Browsing for Security Policies

By Jacqueline Emigh | Jan 24, 2002 | Print this Page
http://www.enterprisenetworkingplanet.com/netsecur/article.php/961251/Browsing-for-Security-Policies.htm

In the aftermath of September 11, organizations everywhere are shoring up their security defenses. If you're a network manager, chances are good that you'll be called upon to either set up security policies, or to update existing policies. Luckily, though, there are some free resources now available on the Web to help you out.

This month, the Computer Science and Telecommunications Board (CSTB) of the National Research Council (NRC) shone a national spotlight on the need for security policies by issuing a report called Cybersecurity Today and Tomorrow: Pay Now or Pay Later.

Meanwhile, though, in Internet news groups and chat rooms many systems administrators say they are stumped by the policy preparation task.. One administrator asks, for example, "I'm preparing to write a security policy (from scratch) and I'm trying to gather as much information as possible. Where should I begin?"

Even if your company already has security policies in place, bear in mind that these policies need to stay up-to-date. In an earlier report, issued in 1991, the CSTB pointed to viruses as a then-emerging security threat that ought to be rolled into organizational policies.

In 2002, many experts are recommending the integration of physical security into policy statements. Organizations are pulling together information system (IS) security policies with policies for physical access rights, smart-card readers, and CCTV digital cameras, for instance.

In the health care arena, organizations are now updating their policies to comply with the 68 different security conditions mandated by the Health Insurance Portability and Accountability Act (HIPAA).

Ideally, you won't be called upon to set up security policies until your company has done a risk assessment. Typically involving top-ranking company personnel, the risk assessment process weighs various security threats, assigns a level of concern to each, and articulates policies about which threats are serious enough to be worth resisting.

If you are assigned to write the security policies for your company, where should you start? One popular book on the subject is Information Security Policies Made Easy, by Charles Cresson Wood.

Free Resources
However, there are free resources on the Web that include backgrounders and white papers as well as sample security policies and modifiable software templates.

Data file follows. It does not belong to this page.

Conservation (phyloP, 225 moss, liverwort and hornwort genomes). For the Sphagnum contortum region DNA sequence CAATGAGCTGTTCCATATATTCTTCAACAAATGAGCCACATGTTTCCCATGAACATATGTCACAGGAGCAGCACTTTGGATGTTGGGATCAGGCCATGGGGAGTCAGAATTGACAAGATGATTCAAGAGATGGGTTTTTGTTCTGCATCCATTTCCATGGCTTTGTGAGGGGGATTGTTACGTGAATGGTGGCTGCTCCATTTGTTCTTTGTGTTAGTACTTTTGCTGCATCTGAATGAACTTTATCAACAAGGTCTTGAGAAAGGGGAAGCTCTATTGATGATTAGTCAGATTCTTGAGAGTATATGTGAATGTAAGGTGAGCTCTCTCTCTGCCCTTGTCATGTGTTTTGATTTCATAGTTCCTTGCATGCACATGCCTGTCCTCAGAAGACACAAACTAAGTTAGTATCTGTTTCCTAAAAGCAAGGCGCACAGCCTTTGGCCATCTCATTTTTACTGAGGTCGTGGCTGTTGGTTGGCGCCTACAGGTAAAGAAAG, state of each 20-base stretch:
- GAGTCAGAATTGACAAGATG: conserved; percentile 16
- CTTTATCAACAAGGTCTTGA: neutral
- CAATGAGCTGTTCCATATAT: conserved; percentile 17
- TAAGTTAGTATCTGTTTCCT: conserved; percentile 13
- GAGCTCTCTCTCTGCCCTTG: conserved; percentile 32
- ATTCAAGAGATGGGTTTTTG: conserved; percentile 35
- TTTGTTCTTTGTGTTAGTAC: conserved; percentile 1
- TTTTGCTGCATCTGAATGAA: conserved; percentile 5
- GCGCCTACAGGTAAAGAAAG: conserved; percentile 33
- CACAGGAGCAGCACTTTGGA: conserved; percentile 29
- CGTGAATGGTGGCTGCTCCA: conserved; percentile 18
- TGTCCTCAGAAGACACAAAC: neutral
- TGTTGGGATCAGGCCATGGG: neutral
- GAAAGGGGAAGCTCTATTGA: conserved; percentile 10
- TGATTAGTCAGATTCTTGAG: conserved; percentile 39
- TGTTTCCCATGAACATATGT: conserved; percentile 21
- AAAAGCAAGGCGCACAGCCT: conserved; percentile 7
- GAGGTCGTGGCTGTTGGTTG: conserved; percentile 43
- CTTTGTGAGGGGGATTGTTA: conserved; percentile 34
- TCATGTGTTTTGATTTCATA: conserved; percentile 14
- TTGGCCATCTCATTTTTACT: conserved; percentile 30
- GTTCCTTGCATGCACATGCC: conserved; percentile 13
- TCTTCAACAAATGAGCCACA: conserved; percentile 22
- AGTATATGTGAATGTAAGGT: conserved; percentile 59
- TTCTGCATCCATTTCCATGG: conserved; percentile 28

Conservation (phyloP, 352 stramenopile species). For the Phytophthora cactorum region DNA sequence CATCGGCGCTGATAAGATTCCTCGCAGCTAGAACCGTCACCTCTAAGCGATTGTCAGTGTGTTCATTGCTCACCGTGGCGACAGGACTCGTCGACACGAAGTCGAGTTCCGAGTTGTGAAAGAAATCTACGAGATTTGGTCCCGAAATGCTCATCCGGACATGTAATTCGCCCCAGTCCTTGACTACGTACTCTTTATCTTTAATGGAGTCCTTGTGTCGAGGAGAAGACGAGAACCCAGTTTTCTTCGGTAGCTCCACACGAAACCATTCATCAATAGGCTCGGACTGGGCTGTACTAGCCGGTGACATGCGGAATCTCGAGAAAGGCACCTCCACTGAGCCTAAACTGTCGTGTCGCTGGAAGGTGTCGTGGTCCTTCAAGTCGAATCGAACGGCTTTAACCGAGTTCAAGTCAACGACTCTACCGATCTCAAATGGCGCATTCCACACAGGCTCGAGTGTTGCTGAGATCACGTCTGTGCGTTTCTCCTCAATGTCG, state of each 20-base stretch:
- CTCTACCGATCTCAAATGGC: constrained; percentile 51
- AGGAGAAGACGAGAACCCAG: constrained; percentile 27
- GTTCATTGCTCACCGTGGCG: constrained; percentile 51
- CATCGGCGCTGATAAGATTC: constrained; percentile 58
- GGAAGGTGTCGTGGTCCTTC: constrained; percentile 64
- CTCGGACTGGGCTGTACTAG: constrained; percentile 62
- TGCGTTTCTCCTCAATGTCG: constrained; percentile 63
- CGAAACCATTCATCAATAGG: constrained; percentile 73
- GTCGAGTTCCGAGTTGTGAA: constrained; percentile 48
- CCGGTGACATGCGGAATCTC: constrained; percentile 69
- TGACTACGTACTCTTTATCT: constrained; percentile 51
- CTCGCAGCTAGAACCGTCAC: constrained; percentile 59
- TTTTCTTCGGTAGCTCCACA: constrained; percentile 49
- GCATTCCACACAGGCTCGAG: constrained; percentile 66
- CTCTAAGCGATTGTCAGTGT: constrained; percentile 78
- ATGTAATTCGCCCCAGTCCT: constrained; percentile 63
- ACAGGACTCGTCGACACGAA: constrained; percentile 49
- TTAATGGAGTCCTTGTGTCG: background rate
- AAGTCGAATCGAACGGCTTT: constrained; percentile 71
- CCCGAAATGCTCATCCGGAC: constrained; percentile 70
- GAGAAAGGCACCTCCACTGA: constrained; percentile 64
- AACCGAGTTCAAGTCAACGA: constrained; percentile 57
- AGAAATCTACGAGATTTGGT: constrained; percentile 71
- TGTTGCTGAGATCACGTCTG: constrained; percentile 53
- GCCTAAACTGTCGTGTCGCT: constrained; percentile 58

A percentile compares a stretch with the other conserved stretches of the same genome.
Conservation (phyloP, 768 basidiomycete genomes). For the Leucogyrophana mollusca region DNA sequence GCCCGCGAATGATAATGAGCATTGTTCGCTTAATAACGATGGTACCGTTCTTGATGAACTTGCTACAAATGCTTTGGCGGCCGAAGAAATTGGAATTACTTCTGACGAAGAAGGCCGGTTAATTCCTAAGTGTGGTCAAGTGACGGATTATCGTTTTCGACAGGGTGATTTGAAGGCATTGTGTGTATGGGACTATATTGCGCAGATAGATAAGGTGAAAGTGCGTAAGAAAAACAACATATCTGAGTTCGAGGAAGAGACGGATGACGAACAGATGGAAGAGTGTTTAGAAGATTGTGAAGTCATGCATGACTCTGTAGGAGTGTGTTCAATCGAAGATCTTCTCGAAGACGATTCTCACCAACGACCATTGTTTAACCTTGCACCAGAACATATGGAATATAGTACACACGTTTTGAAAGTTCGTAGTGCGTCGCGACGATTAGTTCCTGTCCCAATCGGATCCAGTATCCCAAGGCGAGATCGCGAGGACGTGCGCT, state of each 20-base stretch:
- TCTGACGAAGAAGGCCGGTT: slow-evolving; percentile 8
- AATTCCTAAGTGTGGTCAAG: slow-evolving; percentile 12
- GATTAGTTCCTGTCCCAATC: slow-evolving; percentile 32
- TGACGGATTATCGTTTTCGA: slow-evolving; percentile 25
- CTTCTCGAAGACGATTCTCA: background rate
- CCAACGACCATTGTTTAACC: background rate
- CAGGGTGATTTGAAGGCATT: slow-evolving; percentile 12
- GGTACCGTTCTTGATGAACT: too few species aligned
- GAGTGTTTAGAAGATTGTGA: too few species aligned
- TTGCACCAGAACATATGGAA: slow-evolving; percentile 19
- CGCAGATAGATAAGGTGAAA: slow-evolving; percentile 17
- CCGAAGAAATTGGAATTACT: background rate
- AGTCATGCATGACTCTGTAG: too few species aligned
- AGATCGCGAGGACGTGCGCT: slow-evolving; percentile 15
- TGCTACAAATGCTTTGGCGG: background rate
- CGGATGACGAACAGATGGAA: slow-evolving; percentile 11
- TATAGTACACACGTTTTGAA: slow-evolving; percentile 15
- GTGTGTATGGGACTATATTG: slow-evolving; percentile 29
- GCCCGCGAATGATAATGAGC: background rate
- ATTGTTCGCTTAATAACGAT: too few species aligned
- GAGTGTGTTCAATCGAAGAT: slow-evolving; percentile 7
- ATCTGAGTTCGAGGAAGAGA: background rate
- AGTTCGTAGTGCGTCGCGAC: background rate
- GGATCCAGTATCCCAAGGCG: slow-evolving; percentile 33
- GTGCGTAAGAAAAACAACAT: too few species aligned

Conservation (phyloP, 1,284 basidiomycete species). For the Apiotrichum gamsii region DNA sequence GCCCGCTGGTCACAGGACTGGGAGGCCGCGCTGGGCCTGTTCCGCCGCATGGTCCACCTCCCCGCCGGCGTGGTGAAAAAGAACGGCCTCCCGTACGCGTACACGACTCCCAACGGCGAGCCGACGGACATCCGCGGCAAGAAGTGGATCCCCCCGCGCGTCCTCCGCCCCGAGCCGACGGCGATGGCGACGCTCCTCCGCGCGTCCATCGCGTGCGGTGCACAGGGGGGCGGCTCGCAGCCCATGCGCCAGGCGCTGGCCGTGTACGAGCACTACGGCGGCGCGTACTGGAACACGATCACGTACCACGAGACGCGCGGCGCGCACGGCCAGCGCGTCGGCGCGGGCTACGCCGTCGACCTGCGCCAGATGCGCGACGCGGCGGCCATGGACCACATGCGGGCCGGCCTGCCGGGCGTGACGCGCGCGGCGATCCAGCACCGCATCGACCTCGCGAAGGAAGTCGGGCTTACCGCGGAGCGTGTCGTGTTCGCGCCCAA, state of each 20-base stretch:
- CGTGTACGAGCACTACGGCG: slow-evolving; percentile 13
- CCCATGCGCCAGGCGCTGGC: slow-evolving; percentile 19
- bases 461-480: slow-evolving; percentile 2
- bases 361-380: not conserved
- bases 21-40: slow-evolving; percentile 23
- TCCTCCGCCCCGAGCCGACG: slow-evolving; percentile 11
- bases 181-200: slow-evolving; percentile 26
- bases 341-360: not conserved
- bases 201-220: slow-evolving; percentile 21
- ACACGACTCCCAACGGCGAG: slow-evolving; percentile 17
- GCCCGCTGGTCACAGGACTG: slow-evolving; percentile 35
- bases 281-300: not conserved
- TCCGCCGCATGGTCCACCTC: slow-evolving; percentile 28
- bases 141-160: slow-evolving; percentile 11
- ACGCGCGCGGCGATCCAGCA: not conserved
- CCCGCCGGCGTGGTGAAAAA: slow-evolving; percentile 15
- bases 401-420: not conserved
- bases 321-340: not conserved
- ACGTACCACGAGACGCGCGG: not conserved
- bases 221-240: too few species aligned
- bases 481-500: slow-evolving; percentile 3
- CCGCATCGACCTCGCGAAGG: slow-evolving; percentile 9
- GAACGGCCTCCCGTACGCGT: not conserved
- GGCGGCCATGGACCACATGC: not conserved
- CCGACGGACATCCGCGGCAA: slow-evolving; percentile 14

To begin with, there's our own coverage here on CrossNodes, which includes Establish a Bullet-Proof Security Policy.

Another good place to start is the National Security Information site. Offerings there range from "What Do I Put in a Security Policy?" -- a white paper with sample security policy outline included -- to "Real World Problem Cases Caused By Missing Policies," a set of "funny stories."

Additionally, you can access the Internet Engineering Task Force's Site Security Policies Procedure Handbook.

Another document that can come in handy is the draft edition of a chapter on Computer and Information Security Policy, aimed at eventual inclusion in the NIST Computer Security Handbook.

Searching for Security
After getting an overview, you can then glom on to an Internet search engine to catch a gander of other companies' real world security policies. If you plan to adapt someone else's policies, though, you should keep copyright issues in mind. Also, it's quite likely that the policies needed by your organizations will be different from those already in place somewhere else.

A company that uses electronic funds transfer (EFT) systems is defintely going to need integrity policies, for instance. Meanwhile, another company, across the street, might be more worried leakage of confidential information from a database.

Topics covered in security policies cover a huge gamut, ranging from passwords and authentication to copyright, backup, and disaster recovery procedures. Many larger companies institute different policies for different facilities, departments, or groups of users.

Depending on the needs of your organization, and your own inclinations, it might make more sense to use ready-made software templates. The SANS Institute is now offering 25 of these for free download in Word format. Topics range from anti-virus process and acceptable encryption to analog/ISDN line and VPN policies.

Commercial Aids
In the commercial space, RUsecure now offers a couple of template-based software products: RUsecure Information Security Policies, and Policy Delivery -- The Online Interactive Version. Trial downloads of both are free.

The trial version of Information Security Policies includes a "full policy set," plus explanatory notes. Licensing fees for the commercial product are $595 for unlimited use within an organization.

Priced at $745, the Online Interactive Version incorporates Security Online Support (SOS). SOS adds "specific and focused guidance," along with a large database of user-modifiable security policies; diagrams, forms; procedures, and registers. The trial edition of the online version contains only about one-fourth of the policies in the commercial product, though.

If you're still perplexed by security policies, however, outsourcing might be the best answer. Most security consulting firms are willing to help out with both risk assessment and policy set-up, albeit for a hefty price.

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Jacqueline Emigh (pronounced "Amy") is a 12-year veteran of computer journalism. She is currently freelancing for several leading technology and business publications. She was previously a senior editor for Sm@rt Partner Magazine, and before that, a bureau chief for Newsbytes News Network.


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